Symbolizing the Shoah in History and Memory
- ISBN: 9780813574028
- Published By: Rutgers University Press
- Published: September 2015
Holocaust Icons considers the roots and evolution of four major perceptual thresholds through which memory of the mass murder of European Jews has come to be encountered: the railway cars that carried Jews to sites of imprisonment and death; the “Arbeit Macht Frei” sign seen at the entranceway to Auschwitz; the figure of Anne Frank; and the number six million. Each of these, Stier suggests, have become “icons”; that is, “facilitators connecting people to the deeper realities to which the icons refer” (7). An early strength of the book is the extent to which it is apparent that “icon” has not been chosen simply as an evocative term; much of the introduction is concerned with elucidating Stier’s understanding of the word. Brought into dialogue with sociologists of religion, the role of icons in Orthodox Christianity, and later, material objects and mnemonic devices in Judaism, Holocaust Icons provides a careful theoretical frame into which the histories and variations of the four case studies are considered. None of them are static, and Stier very deliberately draws out the changing perceptions of each icon and their contingency upon context of reception.
As with concepts of the icon, notions of sacrality are also considered with forensic care rather than with the emotive imprecision that such discussion might easily elicit. Addressing the relationship of railway cars to museum spaces, for example, Stier establishes the dimensions of sacrality apparent when questions of authenticity arise, or when the objects are perceived as somehow out of place within their surroundings. In this regard Holocaust Icons works valuably in conjunction with Avril Alba’s Holocaust Memorial Museum: Sacred Secular Space, also published in 2015 (Palgrave Macmillan). Stier’s study is perhaps the more ambitious of the two though, taking on experientially diverse modes of overlapping iconography: objects, phrases, people, and ideas. Such breadth could be seen as a weakness, but I instead suggest that the approach is ripe with possibilities for follow-up studies in which the framing device of “icon” might be brought to bear on sustained treatments of other religious phenomena.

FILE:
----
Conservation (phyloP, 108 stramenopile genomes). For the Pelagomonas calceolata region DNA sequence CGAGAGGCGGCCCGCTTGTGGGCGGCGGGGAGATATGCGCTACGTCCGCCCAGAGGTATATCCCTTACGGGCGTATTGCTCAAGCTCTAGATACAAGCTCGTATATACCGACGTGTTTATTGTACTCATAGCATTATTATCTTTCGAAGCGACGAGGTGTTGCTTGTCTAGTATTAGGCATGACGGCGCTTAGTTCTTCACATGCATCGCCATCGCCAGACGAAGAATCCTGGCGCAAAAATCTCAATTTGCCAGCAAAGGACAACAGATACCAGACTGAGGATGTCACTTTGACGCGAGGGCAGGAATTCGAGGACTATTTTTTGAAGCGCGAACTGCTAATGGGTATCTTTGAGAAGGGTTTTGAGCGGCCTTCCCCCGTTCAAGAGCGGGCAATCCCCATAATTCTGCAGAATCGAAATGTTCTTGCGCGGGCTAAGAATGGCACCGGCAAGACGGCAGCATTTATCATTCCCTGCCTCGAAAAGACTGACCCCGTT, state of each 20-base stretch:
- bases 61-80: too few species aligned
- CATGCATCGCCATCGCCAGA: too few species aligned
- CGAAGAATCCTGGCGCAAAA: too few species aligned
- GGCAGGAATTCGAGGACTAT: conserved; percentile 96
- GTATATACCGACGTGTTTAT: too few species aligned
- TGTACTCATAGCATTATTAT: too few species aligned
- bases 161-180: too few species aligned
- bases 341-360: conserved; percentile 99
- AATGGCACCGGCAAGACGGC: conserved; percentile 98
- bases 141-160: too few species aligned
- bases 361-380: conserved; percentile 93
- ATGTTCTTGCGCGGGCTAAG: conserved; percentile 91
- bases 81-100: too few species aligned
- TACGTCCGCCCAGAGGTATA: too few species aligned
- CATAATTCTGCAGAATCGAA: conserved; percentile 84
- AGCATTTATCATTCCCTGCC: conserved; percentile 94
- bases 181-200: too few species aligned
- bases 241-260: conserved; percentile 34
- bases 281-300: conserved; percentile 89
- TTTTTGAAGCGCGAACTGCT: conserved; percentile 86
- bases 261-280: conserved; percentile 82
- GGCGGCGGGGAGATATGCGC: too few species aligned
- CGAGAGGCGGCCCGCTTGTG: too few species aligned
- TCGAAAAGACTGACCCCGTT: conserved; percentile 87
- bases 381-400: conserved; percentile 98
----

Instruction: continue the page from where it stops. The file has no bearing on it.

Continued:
The breadth of Holocaust Icons sits alongside an ambitious aim: to change the way in which readers engage with these icons “in order to envision in a new way the Holocaust they represent” (191). Stier works to outline both the deceptive complications of these case studies and yet also their inability to convey the full dimensions of the event to which they gesture. Finally, however, he demonstrates the necessity of icons as “powerful, indispensable tools with which people comprehend the Shoah” (184).
Holocaust Icons sits at an interface between religious studies and Holocaust memory that, as Zachary Braiterman noted in his (God) After Auschwitz (Princeton University Press, 1998), has been on occasion characterized by hyperbole and polemic. Stier’s book avoids such discourse deftly, and provides a significant new resource for navigating a difficult but vital topic.
David Tollerton is lecturer in Jewish studies and contemporary biblical cultures at the University of Exeter.David TollertonDate Of Review:October 18, 2017